Up against the wall
Few studios, no support, a lack of understanding and attention: life for artists in Bucharest is a struggle, argue Dan and Lia Perjovschi
Last year in commemoration of the 1991 Mineriade, when President Ion Iliescu ordered miners to descend on Bucharest to violently break up an anti-neocommunist demonstration, married artists Dan and Lia Perjovschi set up a living sculpture on the site of the attacks, Piata Universitatii. In the piece, a student and a miner faced one another in a series of frozen images.
From the crowd, a couple of art students came up to Dan to criticise the work. One of them asked him: "Why is there no action?" Another said: "It would be very cool if you beat us! A miner could beat the people!"
The 47 year-old Romanian artist shakes his head. "They don't have a conceptual attitude," he says.
In May this year Dan visited the same location to see another work, again remembering the Mineriade, but by younger artists. "These guys complained to me that there was no action, so they did action," says Dan. "There was a pillow fight in Piata Universitatii. To stage a memorial to the dead, they performed a pillow fight. Like Paris Hilton. For 15 minutes. I was outraged, but at the same time I thought, I would never do this, Lia would never do this, but they can. It's not so bad, because they can enlarge the way we look at history."
Sibiu-born Dan and Lia, who trained under Communism and have built up an international reputation for graphic, performance and installation art, with their solo and couple exhibitions shown in Porto, Madrid, Tate Modern, Moscow, Kosovo and last year at the Museum of Modern Art (MoMA) in New York, will now be kicked out of their studio in central Bucharest by the end of the year.
Inside the space that has been an artistic home to the couple for a decade are boxes of monographs, plums and peaches, photographs of visitors to the work-shop and a packet of red plastic cups, made in China, but branded with the name ‘Monet’. The ramshackle 19th century studio with a view onto the Catholic Cathedral and an abandoned 18-storey office block is about to be sequestered by Bucharest Arts College, rendering Romania's premier artistic couple homeless. There is not a great surprise to them both.
"To do art in Romania is suicidal," says Lia. "You don't have any support. You don't have conditions. You don't have any perspectives."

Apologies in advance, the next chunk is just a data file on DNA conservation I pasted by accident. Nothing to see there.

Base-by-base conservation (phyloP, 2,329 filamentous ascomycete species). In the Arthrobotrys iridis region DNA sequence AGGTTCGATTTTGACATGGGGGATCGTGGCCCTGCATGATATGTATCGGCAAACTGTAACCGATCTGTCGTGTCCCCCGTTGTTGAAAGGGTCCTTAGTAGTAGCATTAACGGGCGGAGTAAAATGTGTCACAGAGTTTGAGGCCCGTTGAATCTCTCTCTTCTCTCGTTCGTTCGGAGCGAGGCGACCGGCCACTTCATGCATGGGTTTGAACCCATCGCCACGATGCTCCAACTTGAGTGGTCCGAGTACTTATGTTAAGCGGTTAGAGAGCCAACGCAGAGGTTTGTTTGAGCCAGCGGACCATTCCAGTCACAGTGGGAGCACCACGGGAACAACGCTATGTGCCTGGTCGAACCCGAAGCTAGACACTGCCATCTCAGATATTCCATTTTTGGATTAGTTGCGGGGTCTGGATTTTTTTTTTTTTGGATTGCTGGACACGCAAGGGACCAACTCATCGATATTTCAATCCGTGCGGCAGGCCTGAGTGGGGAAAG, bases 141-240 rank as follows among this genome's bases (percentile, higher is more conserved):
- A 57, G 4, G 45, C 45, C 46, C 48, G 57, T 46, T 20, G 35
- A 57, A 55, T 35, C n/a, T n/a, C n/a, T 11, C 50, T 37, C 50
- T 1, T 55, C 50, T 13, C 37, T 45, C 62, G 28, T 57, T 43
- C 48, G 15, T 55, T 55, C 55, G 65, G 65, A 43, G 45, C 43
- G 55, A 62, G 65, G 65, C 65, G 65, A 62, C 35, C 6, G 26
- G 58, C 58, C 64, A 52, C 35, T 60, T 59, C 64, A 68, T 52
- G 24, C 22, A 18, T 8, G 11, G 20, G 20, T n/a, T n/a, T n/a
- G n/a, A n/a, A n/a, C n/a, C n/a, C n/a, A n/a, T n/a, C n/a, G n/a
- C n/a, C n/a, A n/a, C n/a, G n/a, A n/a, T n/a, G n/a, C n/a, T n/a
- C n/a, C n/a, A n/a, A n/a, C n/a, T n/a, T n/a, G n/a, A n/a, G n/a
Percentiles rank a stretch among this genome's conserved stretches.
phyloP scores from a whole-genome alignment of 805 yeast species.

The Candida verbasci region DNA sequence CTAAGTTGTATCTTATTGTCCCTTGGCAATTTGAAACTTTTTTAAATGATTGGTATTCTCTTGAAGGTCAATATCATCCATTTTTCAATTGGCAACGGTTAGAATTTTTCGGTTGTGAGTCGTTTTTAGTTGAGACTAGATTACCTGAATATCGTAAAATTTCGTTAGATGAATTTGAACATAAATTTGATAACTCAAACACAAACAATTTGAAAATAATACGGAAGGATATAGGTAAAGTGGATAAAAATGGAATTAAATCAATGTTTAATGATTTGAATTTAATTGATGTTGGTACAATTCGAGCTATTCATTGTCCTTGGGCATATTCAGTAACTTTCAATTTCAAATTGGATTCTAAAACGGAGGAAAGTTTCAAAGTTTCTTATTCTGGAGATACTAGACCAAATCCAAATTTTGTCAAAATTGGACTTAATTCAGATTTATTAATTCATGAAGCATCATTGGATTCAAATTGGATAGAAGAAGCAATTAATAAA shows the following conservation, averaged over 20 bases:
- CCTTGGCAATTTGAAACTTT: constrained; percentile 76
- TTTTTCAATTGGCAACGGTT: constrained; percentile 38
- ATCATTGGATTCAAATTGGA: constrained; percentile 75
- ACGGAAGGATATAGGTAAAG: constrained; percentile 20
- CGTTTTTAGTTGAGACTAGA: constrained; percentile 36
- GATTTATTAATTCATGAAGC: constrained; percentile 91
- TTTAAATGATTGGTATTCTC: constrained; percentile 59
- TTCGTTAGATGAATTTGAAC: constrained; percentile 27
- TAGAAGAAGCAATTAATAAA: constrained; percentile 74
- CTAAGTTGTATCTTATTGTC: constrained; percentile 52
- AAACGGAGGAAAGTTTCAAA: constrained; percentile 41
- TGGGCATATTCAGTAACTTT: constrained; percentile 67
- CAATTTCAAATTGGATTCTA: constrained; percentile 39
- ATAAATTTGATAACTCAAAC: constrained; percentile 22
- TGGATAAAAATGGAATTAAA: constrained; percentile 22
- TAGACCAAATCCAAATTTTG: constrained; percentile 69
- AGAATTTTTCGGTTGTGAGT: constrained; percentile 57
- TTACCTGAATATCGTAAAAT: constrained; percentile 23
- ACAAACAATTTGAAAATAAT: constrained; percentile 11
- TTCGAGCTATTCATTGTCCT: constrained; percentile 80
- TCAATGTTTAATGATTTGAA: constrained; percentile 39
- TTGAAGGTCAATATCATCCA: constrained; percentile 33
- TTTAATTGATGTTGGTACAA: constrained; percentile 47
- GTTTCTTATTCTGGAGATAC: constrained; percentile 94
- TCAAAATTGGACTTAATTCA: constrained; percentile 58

The problem is not the state stamping its jackboot on self-expression. The city mayor is not locking up artists for performing ad-hoc mime in the city centre, scribbling political manifestos on the wall of a shopping mall or wearing odd hair.
"Here it doesn't matter if you scream on the street at 11 pm at night or attack somebody," says Dan.
Bucharest should be a playground for artists, but the problem is indifference.
"You can do whatever you want, but this doesn't mean people around you will understand what you are doing," says Dan. "They will see you as a clown in the public space. Advertisers are much more radical. They have the money to put a giant Coca Cola bottle pouring into a glass along the roof and along the side of a building, such as in Piata Romana. If you do something artistic on the street, the public will think you are selling a mobile phone."
Another problem is access. There is no large public space in the city. The area in front of the Hilton and the Athenaeum, Dan and Lia argue, should become the main public square. But this also needs to be a place of respect, because it was the site of Romania’s bloody Revolution of 1989. However this is currently surrounded by a network of streets and a car park.
"In the ground zero of Bucharest," says Dan, "we have a fucking parking lot."
Censorship in Romania today is only economic, argues Dan. Artists find it hard to find studios due to high rents and there are few non-commercial spaces to display their work. One of the single institutions, Galeria Noua on Strada Academiei, was closed down earlier this year by Bucharest City Council.
The only major space for new art is the National Museum of Contemporary Arts (MNAC), a giant glass box clasped to the side of the People’s Palace commissioned by former Prime Minister Adrian Nastase. Dan argues that MNAC has absorbed all the available support into one institutional leviathan.
"MNAC takes our sponsors," says Dan. "They work with the French Cultural Institute and the Goethe Institute and everyone who is traditionally supportive of the scene. Then the sponsors will choose not to sponsor my studio, but will sponsor MNAC. There is nothing left for independent art."
One major criticism is that MNAC has large spaces which are inaccessible to artists. The museum owns one level and offices in the National Theatre and a wing of the Parliament Palace.
"They are a mogul of real estate in modern art," he says. "If an artist wants to rent a space to live of 400 Euro per month and another studio for another 400 Euro, that's 800 Euro a month – what artist has that money? MNAC should encourage affordable space for artists' studios."